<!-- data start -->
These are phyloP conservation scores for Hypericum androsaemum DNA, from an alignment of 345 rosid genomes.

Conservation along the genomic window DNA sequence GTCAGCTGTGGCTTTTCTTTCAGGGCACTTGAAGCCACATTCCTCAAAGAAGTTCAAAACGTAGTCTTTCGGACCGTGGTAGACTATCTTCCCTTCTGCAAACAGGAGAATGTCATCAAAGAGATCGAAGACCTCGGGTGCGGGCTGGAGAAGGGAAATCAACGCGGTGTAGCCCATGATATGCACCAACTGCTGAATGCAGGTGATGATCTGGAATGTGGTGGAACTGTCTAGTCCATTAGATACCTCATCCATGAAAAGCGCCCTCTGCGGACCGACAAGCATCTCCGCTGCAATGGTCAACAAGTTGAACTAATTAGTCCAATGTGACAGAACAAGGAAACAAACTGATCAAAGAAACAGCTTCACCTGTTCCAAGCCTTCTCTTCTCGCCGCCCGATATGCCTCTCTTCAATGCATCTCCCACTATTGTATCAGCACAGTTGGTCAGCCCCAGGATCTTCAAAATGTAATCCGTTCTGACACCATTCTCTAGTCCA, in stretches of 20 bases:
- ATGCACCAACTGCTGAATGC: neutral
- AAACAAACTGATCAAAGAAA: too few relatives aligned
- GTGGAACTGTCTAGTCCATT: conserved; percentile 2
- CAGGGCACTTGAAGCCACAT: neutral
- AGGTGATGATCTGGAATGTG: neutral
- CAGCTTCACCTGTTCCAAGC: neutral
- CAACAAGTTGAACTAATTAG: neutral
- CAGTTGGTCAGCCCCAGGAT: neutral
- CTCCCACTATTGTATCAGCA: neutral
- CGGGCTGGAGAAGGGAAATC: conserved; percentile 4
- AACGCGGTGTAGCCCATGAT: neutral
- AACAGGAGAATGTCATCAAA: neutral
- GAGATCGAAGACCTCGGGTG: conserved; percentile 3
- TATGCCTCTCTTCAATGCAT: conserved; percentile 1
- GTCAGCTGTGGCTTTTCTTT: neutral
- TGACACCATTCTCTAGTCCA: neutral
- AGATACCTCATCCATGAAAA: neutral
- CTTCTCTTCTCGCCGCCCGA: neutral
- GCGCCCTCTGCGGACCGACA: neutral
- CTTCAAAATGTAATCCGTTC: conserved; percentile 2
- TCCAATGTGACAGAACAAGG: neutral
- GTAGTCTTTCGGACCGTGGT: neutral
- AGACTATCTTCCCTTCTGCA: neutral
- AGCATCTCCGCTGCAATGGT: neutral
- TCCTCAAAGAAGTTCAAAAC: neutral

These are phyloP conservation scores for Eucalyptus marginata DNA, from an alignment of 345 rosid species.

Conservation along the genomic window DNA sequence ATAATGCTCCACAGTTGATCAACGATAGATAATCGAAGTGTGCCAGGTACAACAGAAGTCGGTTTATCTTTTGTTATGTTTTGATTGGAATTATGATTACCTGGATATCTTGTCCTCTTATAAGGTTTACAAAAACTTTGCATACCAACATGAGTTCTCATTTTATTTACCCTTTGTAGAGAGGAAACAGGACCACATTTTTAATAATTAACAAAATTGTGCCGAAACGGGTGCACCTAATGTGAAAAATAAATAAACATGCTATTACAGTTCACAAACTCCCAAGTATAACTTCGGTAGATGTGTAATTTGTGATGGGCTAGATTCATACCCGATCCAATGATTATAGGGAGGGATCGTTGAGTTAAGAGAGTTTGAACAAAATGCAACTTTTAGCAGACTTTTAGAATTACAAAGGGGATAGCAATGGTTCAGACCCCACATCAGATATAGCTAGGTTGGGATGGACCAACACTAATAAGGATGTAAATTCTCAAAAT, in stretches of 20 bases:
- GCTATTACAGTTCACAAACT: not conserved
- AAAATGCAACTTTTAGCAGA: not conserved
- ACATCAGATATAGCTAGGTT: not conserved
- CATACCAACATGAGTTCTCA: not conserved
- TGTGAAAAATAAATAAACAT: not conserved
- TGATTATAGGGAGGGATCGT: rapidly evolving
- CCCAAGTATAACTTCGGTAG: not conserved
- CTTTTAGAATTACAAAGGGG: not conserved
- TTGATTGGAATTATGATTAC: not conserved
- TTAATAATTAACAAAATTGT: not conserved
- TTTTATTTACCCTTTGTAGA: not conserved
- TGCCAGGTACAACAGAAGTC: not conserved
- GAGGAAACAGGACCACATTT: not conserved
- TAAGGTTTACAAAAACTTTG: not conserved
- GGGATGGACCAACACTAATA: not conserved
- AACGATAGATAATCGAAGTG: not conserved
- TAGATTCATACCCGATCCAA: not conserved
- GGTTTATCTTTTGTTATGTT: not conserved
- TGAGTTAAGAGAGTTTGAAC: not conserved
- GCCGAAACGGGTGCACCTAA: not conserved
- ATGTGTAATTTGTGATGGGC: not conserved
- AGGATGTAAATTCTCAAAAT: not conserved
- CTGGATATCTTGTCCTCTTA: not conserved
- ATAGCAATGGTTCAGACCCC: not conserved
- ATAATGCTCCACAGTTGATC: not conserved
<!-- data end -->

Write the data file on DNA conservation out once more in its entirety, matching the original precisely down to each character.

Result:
These are phyloP conservation scores for Hypericum androsaemum DNA, from an alignment of 345 rosid genomes.

Conservation along the genomic window DNA sequence GTCAGCTGTGGCTTTTCTTTCAGGGCACTTGAAGCCACATTCCTCAAAGAAGTTCAAAACGTAGTCTTTCGGACCGTGGTAGACTATCTTCCCTTCTGCAAACAGGAGAATGTCATCAAAGAGATCGAAGACCTCGGGTGCGGGCTGGAGAAGGGAAATCAACGCGGTGTAGCCCATGATATGCACCAACTGCTGAATGCAGGTGATGATCTGGAATGTGGTGGAACTGTCTAGTCCATTAGATACCTCATCCATGAAAAGCGCCCTCTGCGGACCGACAAGCATCTCCGCTGCAATGGTCAACAAGTTGAACTAATTAGTCCAATGTGACAGAACAAGGAAACAAACTGATCAAAGAAACAGCTTCACCTGTTCCAAGCCTTCTCTTCTCGCCGCCCGATATGCCTCTCTTCAATGCATCTCCCACTATTGTATCAGCACAGTTGGTCAGCCCCAGGATCTTCAAAATGTAATCCGTTCTGACACCATTCTCTAGTCCA, in stretches of 20 bases:
- ATGCACCAACTGCTGAATGC: neutral
- AAACAAACTGATCAAAGAAA: too few relatives aligned
- GTGGAACTGTCTAGTCCATT: conserved; percentile 2
- CAGGGCACTTGAAGCCACAT: neutral
- AGGTGATGATCTGGAATGTG: neutral
- CAGCTTCACCTGTTCCAAGC: neutral
- CAACAAGTTGAACTAATTAG: neutral
- CAGTTGGTCAGCCCCAGGAT: neutral
- CTCCCACTATTGTATCAGCA: neutral
- CGGGCTGGAGAAGGGAAATC: conserved; percentile 4
- AACGCGGTGTAGCCCATGAT: neutral
- AACAGGAGAATGTCATCAAA: neutral
- GAGATCGAAGACCTCGGGTG: conserved; percentile 3
- TATGCCTCTCTTCAATGCAT: conserved; percentile 1
- GTCAGCTGTGGCTTTTCTTT: neutral
- TGACACCATTCTCTAGTCCA: neutral
- AGATACCTCATCCATGAAAA: neutral
- CTTCTCTTCTCGCCGCCCGA: neutral
- GCGCCCTCTGCGGACCGACA: neutral
- CTTCAAAATGTAATCCGTTC: conserved; percentile 2
- TCCAATGTGACAGAACAAGG: neutral
- GTAGTCTTTCGGACCGTGGT: neutral
- AGACTATCTTCCCTTCTGCA: neutral
- AGCATCTCCGCTGCAATGGT: neutral
- TCCTCAAAGAAGTTCAAAAC: neutral

These are phyloP conservation scores for Eucalyptus marginata DNA, from an alignment of 345 rosid species.

Conservation along the genomic window DNA sequence ATAATGCTCCACAGTTGATCAACGATAGATAATCGAAGTGTGCCAGGTACAACAGAAGTCGGTTTATCTTTTGTTATGTTTTGATTGGAATTATGATTACCTGGATATCTTGTCCTCTTATAAGGTTTACAAAAACTTTGCATACCAACATGAGTTCTCATTTTATTTACCCTTTGTAGAGAGGAAACAGGACCACATTTTTAATAATTAACAAAATTGTGCCGAAACGGGTGCACCTAATGTGAAAAATAAATAAACATGCTATTACAGTTCACAAACTCCCAAGTATAACTTCGGTAGATGTGTAATTTGTGATGGGCTAGATTCATACCCGATCCAATGATTATAGGGAGGGATCGTTGAGTTAAGAGAGTTTGAACAAAATGCAACTTTTAGCAGACTTTTAGAATTACAAAGGGGATAGCAATGGTTCAGACCCCACATCAGATATAGCTAGGTTGGGATGGACCAACACTAATAAGGATGTAAATTCTCAAAAT, in stretches of 20 bases:
- GCTATTACAGTTCACAAACT: not conserved
- AAAATGCAACTTTTAGCAGA: not conserved
- ACATCAGATATAGCTAGGTT: not conserved
- CATACCAACATGAGTTCTCA: not conserved
- TGTGAAAAATAAATAAACAT: not conserved
- TGATTATAGGGAGGGATCGT: rapidly evolving
- CCCAAGTATAACTTCGGTAG: not conserved
- CTTTTAGAATTACAAAGGGG: not conserved
- TTGATTGGAATTATGATTAC: not conserved
- TTAATAATTAACAAAATTGT: not conserved
- TTTTATTTACCCTTTGTAGA: not conserved
- TGCCAGGTACAACAGAAGTC: not conserved
- GAGGAAACAGGACCACATTT: not conserved
- TAAGGTTTACAAAAACTTTG: not conserved
- GGGATGGACCAACACTAATA: not conserved
- AACGATAGATAATCGAAGTG: not conserved
- TAGATTCATACCCGATCCAA: not conserved
- GGTTTATCTTTTGTTATGTT: not conserved
- TGAGTTAAGAGAGTTTGAAC: not conserved
- GCCGAAACGGGTGCACCTAA: not conserved
- ATGTGTAATTTGTGATGGGC: not conserved
- AGGATGTAAATTCTCAAAAT: not conserved
- CTGGATATCTTGTCCTCTTA: not conserved
- ATAGCAATGGTTCAGACCCC: not conserved
- ATAATGCTCCACAGTTGATC: not conserved